Magnetic Devices for Grid Applications


May 24th 2017 - May 24th 2017

Manchester, UK

Updated 18/04/17

Electrical power grids are changing. Intermittent energy sources, notably wind turbines, are becoming significant, generators linked by electronic converters are widespread and increasing and links to other networks are being installed. Such changes have implications for all items connected to the grid.

The grid has always relied on magnetic devices, principally alternators and transformers; these devices must now meet more stringent grid codes and new types of magnetic device are needed. Novel devices for energy storage, fault current limiting and for use with electronic converters are being developed, some making use of improved magnetic materials and in some cases using superconductors. These are enablers for the increasing penetration of intermittent energy into the grid, facilitating the decarbonisation of our energy economy.

The seminar will present a small selection of developments under way, some that are currently being installed and others still in the research labs.


  • Mr Jeremy Tompkins, Vacuumschmelze GmbH & Co KG
  • Dr Arwyn Thomas, Siemens Wind Power
  • Prof Ed Spooner


The dress code for the day is business attire / smart casual.



Getting to the to the University of Manchester


Walking – The Sackville Street campus venues are less than 5 minutes walk from Piccadilly station and our Oxford Road campus is just a further 10 minutes away. To plan your walking route, please go to walkit.com

Rail – Travelling by train couldn’t be easier, with most major cities across the UK offering direct train services into Manchester Piccadilly station, which is just 5 minutes walk from Sackville Street campus and a short taxi ride.

Car – The University’s campuses are located from just 1 mile to the nearest motorway junction and there are University signposts directing you to the campuses. The M60 outer ring road connects to all the motorways running into Manchester from north, south, east and west.

The car parks on the Sackville Street and Oxford Road campuses are chargeable. Chancellors Hotel offers complimentary parking and there is limited free parking within the student halls of residence, subject to availability.

For more details of University car parks, please visit The University of Manchester’s Travel Directions.

Air – Manchester International Airport has flights from over 200 destinations worldwide and the airport is located just 10 miles from the city centre with a direct train service into Piccadilly station every 20 minutes throughout the week. The approximate cost is £5 for a single journey and the journey time is just 15 minutes. Alternatively you can get a taxi to the city centre which costs less than £20. To get more detailed and comprehensive information about flying into Manchester, take a look at the Manchester Airport website.


Introduction to the Power Systems Research Centre
by Prof Ian Cotton of Manchester University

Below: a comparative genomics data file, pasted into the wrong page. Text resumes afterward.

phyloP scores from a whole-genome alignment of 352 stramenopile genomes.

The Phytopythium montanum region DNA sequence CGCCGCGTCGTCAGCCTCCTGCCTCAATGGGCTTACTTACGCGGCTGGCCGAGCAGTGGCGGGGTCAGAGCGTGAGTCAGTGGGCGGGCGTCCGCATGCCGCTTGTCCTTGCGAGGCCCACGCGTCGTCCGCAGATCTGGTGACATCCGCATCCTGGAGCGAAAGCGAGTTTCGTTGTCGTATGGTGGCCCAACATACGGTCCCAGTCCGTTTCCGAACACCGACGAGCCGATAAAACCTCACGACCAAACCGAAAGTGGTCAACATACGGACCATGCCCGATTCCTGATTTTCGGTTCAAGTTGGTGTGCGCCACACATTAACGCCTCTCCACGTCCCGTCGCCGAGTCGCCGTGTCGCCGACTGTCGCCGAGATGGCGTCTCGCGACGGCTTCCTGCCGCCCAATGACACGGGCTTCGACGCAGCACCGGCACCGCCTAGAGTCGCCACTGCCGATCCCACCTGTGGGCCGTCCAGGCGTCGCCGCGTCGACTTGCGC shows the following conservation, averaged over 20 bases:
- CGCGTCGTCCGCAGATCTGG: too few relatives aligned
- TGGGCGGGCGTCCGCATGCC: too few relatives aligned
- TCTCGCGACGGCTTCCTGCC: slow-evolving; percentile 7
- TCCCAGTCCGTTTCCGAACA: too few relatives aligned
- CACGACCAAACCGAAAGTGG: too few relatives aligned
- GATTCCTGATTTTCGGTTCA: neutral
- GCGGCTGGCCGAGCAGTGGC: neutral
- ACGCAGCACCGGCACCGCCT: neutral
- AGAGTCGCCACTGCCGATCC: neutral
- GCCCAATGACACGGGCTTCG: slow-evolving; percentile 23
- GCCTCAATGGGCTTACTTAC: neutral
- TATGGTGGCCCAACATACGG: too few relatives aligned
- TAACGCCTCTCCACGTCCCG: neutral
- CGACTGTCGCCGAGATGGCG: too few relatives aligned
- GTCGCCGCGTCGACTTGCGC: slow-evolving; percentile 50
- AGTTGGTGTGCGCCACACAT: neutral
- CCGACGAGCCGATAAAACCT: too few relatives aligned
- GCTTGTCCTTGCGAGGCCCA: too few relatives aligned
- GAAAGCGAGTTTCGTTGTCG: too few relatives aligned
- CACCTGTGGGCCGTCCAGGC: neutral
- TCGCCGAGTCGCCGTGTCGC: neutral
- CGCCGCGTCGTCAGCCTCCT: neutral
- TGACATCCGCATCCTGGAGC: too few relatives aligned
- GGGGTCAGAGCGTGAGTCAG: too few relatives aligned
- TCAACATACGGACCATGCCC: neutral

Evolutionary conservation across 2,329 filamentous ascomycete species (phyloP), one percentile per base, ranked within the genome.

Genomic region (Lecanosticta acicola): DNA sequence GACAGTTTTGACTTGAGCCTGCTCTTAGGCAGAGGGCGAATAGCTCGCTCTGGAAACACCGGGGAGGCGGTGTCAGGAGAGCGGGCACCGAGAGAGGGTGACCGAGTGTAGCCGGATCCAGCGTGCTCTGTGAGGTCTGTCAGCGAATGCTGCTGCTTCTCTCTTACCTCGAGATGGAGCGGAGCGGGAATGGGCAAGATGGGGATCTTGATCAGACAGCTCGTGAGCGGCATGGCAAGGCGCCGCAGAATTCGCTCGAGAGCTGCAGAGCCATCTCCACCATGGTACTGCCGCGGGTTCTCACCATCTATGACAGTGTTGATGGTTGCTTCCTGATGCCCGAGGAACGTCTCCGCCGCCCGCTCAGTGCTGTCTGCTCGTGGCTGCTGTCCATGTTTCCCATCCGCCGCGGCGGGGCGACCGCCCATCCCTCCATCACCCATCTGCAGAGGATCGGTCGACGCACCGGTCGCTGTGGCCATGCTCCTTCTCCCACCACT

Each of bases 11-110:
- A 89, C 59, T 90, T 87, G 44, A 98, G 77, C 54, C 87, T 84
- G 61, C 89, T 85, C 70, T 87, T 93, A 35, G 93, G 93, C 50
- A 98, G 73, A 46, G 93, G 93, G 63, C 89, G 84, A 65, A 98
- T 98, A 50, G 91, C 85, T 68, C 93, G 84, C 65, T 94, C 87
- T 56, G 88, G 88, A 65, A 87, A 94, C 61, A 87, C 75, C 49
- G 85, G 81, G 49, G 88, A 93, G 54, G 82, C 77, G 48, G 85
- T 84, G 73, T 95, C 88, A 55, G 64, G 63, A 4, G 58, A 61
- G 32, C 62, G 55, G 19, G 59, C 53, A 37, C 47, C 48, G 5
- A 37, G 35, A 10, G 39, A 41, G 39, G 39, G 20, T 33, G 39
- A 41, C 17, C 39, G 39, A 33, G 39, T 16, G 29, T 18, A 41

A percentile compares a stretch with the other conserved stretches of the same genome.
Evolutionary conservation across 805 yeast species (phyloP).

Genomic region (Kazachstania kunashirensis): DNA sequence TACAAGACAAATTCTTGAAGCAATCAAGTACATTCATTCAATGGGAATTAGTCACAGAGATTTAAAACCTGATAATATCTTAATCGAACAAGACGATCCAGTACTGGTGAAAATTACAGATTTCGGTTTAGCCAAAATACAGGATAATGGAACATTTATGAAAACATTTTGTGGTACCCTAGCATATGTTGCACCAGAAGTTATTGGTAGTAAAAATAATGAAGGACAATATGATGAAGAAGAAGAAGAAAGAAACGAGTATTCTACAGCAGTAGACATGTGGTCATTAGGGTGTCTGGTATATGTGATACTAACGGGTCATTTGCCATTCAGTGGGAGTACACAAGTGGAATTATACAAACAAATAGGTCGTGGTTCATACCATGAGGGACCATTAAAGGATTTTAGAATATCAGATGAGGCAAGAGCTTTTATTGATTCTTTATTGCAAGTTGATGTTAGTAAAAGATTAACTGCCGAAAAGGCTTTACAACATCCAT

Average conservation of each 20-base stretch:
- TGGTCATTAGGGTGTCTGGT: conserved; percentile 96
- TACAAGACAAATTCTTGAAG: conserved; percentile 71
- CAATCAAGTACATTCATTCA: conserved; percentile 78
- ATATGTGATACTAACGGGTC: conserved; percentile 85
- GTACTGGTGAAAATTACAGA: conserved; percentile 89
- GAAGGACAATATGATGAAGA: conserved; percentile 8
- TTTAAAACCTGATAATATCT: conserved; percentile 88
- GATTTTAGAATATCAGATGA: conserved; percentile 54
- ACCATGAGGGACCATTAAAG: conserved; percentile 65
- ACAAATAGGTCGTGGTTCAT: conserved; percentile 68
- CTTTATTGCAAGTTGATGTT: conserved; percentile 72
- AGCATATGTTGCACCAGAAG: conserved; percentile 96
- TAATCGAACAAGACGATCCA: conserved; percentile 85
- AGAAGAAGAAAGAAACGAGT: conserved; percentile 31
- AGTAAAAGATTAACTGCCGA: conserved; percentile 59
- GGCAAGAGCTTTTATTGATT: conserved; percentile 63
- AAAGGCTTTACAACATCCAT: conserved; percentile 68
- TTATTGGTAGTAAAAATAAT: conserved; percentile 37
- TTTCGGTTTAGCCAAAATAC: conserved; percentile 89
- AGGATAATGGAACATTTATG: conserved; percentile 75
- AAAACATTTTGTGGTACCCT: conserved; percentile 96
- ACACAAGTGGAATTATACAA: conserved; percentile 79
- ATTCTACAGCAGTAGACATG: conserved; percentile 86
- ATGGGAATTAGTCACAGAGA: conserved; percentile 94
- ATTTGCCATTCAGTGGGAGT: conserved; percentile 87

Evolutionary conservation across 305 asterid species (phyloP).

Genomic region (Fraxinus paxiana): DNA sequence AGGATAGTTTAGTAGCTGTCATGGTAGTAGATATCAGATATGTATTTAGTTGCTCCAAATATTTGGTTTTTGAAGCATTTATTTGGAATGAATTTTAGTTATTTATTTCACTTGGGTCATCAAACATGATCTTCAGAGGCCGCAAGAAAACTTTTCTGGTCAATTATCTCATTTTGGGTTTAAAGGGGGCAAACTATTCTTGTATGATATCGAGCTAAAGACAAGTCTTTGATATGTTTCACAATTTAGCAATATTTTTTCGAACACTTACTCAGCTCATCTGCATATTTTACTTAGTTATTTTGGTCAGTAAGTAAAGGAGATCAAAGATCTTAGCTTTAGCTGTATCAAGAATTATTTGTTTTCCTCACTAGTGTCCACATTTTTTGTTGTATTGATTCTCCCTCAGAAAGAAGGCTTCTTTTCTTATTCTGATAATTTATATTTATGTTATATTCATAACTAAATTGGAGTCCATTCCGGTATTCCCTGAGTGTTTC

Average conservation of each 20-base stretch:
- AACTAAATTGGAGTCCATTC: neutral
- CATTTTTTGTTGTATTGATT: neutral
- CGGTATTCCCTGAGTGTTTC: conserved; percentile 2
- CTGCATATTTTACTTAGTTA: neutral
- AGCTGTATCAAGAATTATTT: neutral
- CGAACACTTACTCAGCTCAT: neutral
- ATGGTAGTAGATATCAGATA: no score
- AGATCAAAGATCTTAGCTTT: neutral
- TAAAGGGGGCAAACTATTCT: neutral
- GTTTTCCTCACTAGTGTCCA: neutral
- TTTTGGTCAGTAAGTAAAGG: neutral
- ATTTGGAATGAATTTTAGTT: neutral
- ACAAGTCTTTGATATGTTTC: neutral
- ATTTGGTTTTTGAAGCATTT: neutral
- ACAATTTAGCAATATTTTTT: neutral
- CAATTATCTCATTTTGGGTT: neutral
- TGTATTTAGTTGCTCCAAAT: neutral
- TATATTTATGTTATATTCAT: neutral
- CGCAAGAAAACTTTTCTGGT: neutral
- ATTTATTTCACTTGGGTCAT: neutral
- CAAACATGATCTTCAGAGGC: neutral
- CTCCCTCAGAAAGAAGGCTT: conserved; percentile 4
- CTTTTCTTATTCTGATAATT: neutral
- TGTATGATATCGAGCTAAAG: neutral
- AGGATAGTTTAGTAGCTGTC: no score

Grid-Locked: Challenges with Designing Synchronous Generators for the Grid
by Mr Sridhar Narayanan of Cummins Generator Technology

With the electrical power grid becoming more reliant on renewables, there is a rising need to ensure stability of the grid and grid operators rely on power-plants to comply with grid codes. With synchronous generators continuing to remain the number one choice for power-plants, generator manufacturers play an increasingly important role in helping grid operators to achieve their targets specific to maintaining a stable electrical power supply. We will review the challenges that the generator industry faces and the choices that have to be made when designing synchronous generators for grid codes in particular. ‘Grid-Locked’ as an outcome that needs to be prevented, a metaphor and a feeling among designers and businesses will be explained using the lessons learnt from the various projects completed by Cummins Generator Technologies over the years.

Sharing Reactors for Power Converters
by Mr Phil Waite of Siemens Wind Power

dI/dt reactors
by Mr Paul Walker of IST Transformers

Fault Current Limiters
by Dr Jeremy Hall of Cardiff University

An overview of the need for fault current limiters in the power distribution networks in the UK and how a “fit-and-forget” passive FCL based on an inductive core saturated with low cost ferrite permanent magnets can offer a solution without any of the disadvantages associated with other FCL technologies.

Superconducting Fault Current Limiters
by Dr Eoin Hodge of OpenHydro

Flywheel Energy Storage using Switched Reluctance Motor-Generator Drive
by Dr Michael Galea of University of Nottingham

MVDC Circuit Breakers
by Prof Sandy Smith of Manchester University


TimeSession TitleSession Host
09:00Registration opens; Coffee
09:45WelcomeMr Jeremy Tompkins
10:00Introduction to the Power Systems Research CentreProf Ian Cotton
10:15Grid-Locked: Challenges with Designing Synchronous Generators for the GridMr Sridhar Narayanan
11:00Sharing Reactors for Power ConvertersMr Phil Waite
11:30dI/dt reactorsMr Paul Walker
13:00Fault Current LimitersDr Jeremy Hall
13:30Superconducting Fault Current LimitersDr Eoin Hodge
14:30Flywheel Energy Storage using Switched Reluctance Motor-Generator DriveDr Michael Galea
15:00MVDC Circuit BreakersProf Sandy Smith
15:30Closing RemarksDr Arwyn Thomas
15:45Tours of the Manchester Power Systems Research Facilities, incl. High Voltage Laboratory


Industry / Academic Delegate£115.00£23.00£138.00
Student / Retired£25.00£5.00£30.00
Register to attend this event